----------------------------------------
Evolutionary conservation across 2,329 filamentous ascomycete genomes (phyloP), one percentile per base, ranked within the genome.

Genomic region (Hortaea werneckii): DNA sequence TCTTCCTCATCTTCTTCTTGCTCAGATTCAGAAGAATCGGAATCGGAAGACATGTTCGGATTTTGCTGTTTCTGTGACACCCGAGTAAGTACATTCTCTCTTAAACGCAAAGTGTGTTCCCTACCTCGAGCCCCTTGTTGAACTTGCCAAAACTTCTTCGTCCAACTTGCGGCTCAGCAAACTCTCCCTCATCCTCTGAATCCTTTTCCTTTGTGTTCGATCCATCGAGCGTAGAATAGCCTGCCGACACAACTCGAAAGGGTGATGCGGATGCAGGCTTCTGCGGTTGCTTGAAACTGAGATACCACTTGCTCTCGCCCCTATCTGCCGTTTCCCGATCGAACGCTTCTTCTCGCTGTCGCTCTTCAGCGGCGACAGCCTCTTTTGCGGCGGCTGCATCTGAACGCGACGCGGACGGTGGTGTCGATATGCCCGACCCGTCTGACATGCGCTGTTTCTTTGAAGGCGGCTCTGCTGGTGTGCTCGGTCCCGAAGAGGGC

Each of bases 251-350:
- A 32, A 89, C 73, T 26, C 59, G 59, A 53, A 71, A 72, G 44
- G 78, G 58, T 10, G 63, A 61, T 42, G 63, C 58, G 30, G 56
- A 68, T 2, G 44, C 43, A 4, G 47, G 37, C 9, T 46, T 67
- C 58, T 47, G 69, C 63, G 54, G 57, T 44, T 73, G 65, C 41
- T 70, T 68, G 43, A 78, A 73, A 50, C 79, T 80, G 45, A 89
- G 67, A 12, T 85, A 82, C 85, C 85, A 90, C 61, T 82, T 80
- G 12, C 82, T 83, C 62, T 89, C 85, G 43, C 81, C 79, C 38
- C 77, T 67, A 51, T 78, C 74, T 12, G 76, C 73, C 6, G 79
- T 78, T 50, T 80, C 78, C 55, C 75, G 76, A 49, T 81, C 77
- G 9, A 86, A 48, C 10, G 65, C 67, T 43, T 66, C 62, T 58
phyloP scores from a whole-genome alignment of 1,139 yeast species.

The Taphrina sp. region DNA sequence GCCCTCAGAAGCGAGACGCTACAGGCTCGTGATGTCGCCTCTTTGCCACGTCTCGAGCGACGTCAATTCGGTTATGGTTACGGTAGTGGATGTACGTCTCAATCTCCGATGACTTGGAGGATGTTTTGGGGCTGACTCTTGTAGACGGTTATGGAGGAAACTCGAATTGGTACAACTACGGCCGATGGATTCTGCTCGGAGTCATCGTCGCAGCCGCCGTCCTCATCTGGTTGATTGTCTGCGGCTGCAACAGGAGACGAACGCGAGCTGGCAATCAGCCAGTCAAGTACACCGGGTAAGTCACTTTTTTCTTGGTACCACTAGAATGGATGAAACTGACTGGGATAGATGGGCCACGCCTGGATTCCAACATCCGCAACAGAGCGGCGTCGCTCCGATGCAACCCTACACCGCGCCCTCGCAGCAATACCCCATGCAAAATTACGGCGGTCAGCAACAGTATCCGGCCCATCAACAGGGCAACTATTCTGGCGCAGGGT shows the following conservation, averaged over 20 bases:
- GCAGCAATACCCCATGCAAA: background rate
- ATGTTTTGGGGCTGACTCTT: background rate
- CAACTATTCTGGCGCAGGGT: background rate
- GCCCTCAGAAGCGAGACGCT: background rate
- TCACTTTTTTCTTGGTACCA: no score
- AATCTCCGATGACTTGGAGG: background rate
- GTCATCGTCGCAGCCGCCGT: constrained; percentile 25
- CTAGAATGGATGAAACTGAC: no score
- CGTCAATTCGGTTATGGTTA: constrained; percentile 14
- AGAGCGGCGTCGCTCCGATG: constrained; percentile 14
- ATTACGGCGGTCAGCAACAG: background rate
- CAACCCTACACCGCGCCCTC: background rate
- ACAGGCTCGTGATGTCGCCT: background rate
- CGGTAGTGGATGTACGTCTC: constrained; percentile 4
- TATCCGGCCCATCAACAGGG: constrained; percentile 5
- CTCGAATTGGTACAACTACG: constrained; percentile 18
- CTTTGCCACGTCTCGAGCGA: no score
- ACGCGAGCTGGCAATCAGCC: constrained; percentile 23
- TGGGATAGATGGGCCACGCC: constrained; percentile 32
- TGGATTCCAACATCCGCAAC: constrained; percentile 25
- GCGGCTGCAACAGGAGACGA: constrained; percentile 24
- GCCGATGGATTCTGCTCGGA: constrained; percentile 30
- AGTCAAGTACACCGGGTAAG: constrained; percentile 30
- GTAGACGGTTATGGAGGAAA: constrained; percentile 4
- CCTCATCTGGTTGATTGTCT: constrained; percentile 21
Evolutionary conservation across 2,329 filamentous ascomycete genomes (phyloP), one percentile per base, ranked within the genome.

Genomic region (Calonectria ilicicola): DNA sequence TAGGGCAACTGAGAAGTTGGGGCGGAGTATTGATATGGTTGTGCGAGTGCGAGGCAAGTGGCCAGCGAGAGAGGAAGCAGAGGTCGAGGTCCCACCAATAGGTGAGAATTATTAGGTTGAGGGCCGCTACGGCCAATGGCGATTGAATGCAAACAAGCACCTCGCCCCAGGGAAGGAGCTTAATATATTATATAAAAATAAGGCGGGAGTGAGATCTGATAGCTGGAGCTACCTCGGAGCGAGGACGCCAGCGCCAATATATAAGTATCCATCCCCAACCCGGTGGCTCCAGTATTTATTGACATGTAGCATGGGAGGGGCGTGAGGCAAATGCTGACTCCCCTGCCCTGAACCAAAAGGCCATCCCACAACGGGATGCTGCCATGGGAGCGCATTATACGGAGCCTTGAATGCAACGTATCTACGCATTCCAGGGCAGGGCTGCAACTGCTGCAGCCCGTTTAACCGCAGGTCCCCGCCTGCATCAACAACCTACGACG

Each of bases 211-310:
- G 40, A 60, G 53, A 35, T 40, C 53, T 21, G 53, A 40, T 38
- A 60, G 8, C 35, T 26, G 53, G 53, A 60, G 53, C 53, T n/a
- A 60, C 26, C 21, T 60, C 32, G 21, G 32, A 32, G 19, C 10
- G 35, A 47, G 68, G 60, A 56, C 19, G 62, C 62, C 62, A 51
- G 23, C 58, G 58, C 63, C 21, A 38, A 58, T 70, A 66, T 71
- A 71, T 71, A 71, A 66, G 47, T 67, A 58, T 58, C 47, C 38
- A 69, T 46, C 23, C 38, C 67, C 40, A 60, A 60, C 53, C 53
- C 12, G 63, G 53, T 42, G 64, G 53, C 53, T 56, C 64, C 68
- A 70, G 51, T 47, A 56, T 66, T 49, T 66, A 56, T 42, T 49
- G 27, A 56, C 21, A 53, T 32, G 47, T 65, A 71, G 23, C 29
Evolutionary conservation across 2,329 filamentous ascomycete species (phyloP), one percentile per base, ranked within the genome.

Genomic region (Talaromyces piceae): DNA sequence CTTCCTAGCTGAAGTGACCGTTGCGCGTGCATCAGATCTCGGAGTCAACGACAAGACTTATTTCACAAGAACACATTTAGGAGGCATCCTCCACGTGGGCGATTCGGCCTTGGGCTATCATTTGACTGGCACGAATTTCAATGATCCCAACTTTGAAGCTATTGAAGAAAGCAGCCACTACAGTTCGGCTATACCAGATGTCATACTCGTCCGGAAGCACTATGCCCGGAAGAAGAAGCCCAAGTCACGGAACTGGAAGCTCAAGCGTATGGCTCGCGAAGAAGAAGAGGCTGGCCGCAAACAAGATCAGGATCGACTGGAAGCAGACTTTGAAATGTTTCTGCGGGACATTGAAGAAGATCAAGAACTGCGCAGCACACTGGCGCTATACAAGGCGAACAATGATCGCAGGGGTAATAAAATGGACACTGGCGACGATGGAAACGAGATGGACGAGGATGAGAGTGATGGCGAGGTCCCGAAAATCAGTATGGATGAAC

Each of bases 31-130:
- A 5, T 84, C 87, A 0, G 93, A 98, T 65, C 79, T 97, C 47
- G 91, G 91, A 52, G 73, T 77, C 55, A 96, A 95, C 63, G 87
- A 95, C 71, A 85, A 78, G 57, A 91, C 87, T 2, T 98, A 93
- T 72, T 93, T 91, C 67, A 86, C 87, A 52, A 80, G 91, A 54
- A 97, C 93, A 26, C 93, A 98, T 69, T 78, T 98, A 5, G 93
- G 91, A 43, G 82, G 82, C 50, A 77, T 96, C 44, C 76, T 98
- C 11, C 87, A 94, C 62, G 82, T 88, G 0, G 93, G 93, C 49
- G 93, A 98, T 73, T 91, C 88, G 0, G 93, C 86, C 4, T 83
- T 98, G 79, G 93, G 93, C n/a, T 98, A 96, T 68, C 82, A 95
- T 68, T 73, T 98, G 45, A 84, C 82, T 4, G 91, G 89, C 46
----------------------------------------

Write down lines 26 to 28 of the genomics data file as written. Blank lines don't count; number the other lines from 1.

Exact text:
- ATTACGGCGGTCAGCAACAG: background rate
- CAACCCTACACCGCGCCCTC: background rate
- ACAGGCTCGTGATGTCGCCT: background rate